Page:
Solar Energy in Glenforest

Gryphons Need Some Sun!

Our Energy Sources

The world revolves around energy - everything needs it! Energy can be harnessed through many ways - in Canada as of 2009-2010, coal and crude oil make up of more than 50% of our primary energy production. However, these sources are known to pollute the environment, and are not renewable. This means that once they run out, they run out! Renewable Energy is something that comes naturally and is sustainable, so it won't run out any time soon. Because of how fast fossil fuels are running out, and its in environmental impact, renewable energy sources are now constantly being sought after.
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What is solar energy?

Solar energy is an extremely viable option for a renewable energy source, the sun produces an enormous amount of energy. Over 1000 watts of per square yard hits earth's surface everyday. According to a 2011 projection by the International Energy Agency, solar power generators may produce most of the world’s electricity within 50 years. Doing so will reduce the environmental impact we have, as it is common knowledge that non-renewable energy sources emit harmful pollutants into the atmosphere. Solar energy is essentially harnessing energy from the sun to use, and its quickly becoming more and more popular!

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How it Works

Solar cells, or Photovoltaic cells convert sunlight directly to electricity. Most of these cells are made of semiconductors, such as silicon. Basically, when sunlight hits the semiconductors, some energy is absorbed. The energy absorbed knocks the electrons loose, allowing them to flow, thus creating electricity. Below is a simple picture showing the basic process.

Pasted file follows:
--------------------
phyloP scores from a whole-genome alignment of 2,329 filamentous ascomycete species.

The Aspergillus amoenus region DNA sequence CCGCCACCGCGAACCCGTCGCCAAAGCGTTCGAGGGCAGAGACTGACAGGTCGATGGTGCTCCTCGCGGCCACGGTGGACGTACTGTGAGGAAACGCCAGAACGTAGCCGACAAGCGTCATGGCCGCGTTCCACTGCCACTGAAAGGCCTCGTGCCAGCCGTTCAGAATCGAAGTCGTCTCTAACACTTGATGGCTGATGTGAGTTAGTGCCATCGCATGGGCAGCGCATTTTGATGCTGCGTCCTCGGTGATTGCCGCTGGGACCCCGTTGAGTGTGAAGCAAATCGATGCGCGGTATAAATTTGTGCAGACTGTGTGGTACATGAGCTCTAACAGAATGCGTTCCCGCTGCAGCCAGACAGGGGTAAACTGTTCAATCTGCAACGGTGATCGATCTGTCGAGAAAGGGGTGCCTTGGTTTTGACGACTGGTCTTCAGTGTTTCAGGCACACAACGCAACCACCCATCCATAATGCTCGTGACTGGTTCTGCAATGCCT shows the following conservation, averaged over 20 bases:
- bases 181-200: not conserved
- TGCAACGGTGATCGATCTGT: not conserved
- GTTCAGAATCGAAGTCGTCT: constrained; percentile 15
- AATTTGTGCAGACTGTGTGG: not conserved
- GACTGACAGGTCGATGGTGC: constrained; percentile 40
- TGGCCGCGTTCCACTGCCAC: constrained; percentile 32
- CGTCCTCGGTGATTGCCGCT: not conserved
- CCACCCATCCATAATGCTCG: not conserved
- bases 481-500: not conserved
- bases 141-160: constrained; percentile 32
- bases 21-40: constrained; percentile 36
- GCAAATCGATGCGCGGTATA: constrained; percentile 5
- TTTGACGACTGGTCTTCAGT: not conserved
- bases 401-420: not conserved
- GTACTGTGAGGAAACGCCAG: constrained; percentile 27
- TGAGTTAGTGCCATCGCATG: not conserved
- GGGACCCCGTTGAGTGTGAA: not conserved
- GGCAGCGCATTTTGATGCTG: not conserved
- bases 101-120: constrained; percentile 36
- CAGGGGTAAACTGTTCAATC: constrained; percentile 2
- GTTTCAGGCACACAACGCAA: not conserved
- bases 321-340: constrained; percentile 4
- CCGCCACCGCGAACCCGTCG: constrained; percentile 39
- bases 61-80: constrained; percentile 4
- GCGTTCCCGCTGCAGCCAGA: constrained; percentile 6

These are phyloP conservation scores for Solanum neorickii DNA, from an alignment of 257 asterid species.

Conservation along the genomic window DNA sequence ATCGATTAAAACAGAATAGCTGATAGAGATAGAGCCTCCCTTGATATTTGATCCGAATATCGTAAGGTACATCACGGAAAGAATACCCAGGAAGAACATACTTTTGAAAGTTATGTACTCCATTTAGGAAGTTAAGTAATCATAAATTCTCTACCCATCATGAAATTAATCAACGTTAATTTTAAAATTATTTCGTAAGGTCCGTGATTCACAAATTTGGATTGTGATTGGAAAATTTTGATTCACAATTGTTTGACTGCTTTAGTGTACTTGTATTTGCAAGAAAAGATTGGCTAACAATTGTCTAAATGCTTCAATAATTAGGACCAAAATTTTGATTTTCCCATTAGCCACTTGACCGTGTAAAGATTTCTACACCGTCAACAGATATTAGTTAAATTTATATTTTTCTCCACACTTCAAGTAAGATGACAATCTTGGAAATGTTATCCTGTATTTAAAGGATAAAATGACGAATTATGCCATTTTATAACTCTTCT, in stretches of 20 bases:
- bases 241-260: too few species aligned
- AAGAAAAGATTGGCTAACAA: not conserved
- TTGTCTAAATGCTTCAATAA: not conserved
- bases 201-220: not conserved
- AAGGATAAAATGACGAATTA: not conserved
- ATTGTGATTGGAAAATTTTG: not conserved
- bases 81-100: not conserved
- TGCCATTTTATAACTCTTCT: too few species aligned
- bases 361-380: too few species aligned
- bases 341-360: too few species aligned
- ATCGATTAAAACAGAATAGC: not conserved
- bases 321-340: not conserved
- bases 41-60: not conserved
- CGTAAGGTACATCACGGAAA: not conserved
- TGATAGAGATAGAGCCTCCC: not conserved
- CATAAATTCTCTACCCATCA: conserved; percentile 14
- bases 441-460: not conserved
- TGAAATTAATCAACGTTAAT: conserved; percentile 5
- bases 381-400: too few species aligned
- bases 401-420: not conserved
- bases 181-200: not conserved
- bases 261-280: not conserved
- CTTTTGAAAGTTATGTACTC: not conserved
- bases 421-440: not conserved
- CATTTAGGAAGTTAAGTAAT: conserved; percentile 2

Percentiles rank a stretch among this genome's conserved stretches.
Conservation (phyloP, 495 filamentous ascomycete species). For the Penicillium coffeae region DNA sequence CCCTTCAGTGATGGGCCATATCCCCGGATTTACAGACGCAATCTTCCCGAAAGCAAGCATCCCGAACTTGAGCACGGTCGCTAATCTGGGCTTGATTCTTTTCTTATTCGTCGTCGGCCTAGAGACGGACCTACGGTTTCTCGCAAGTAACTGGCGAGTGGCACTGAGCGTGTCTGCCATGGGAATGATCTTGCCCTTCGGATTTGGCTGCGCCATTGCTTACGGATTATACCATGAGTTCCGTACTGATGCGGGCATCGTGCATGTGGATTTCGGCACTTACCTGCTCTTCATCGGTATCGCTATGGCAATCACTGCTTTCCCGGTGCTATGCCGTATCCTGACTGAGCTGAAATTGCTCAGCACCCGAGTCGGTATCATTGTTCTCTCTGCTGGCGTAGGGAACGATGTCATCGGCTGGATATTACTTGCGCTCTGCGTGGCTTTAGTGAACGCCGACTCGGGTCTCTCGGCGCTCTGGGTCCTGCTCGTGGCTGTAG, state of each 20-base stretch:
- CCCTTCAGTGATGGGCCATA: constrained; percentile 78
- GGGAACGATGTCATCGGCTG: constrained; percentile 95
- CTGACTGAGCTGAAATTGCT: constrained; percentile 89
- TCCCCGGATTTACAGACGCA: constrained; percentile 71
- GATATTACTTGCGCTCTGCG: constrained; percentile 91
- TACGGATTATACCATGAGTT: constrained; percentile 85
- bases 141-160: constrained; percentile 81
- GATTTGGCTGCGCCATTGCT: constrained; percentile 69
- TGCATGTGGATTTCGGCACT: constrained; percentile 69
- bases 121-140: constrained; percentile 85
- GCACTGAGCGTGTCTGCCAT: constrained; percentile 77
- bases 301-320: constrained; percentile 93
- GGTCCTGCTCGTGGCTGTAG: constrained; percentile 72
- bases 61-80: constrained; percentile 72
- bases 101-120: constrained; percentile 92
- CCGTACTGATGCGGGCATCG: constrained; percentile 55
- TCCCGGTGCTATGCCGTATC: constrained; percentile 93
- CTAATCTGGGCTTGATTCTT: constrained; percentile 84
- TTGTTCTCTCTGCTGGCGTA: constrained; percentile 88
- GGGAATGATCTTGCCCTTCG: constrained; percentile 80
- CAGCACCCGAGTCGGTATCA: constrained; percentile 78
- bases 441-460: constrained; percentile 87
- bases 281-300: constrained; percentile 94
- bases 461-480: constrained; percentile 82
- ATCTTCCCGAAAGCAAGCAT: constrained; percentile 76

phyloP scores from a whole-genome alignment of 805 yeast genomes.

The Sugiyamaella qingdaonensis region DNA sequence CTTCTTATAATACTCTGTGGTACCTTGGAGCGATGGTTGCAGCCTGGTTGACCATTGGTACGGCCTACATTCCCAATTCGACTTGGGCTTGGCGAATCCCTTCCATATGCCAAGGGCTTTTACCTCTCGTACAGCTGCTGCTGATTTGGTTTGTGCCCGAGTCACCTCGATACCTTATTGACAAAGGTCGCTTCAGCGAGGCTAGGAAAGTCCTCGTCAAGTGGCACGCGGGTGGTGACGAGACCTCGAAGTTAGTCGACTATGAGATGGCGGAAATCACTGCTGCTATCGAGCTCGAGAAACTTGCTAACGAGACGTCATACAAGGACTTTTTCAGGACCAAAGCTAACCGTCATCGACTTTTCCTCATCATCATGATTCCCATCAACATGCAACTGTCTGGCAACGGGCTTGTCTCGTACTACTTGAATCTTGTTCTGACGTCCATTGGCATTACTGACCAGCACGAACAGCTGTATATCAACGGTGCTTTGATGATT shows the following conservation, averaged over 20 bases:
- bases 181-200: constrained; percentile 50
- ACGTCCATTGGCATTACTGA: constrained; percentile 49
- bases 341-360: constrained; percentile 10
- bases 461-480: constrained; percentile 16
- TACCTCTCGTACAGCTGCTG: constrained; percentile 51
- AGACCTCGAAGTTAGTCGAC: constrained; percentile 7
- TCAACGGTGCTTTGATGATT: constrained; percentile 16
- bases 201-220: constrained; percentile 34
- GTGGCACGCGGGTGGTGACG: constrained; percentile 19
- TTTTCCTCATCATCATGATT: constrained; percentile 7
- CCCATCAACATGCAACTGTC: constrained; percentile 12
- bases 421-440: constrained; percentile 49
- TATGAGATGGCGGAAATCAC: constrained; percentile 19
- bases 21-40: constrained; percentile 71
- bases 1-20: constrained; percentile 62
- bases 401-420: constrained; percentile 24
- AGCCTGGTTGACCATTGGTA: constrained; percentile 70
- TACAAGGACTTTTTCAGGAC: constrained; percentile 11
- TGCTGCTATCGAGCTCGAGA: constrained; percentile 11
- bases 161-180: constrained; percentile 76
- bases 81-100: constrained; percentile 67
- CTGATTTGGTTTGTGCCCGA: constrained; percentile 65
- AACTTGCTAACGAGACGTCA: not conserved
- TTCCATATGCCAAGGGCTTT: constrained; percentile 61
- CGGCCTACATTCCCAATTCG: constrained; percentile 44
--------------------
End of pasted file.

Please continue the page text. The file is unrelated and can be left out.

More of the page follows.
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Environmental Impact

The burning of fossil fuels is the number one source of carbon dioxide emissions, a harmful greenhouse gas. Solar power is regarded as an "emissions-free" form of energy. However, the building, installation, maintenance, etc are bound to have some sort of environmental impact. Even so, solar panels generally pay for themselves after a decade or so, both money wise and environmentally wise (the cost of the energy produced will eventually outweigh the cost of producing and installing, and the environmental impact of installing solar panels are much less than other traditional energy sources such as coal, etc)

Surrounding ecosystems
One of the main concerns of building large scale solar energy farms is the impact it would have on the ecosystems surrounding it. There is still debate on whether the benefits of the solar farm outweigh the possible disruption in the surrounding ecosystems. However, this is not a great concern for our case - using solar energy in Glenforest, as we are not doing anything of this big scale.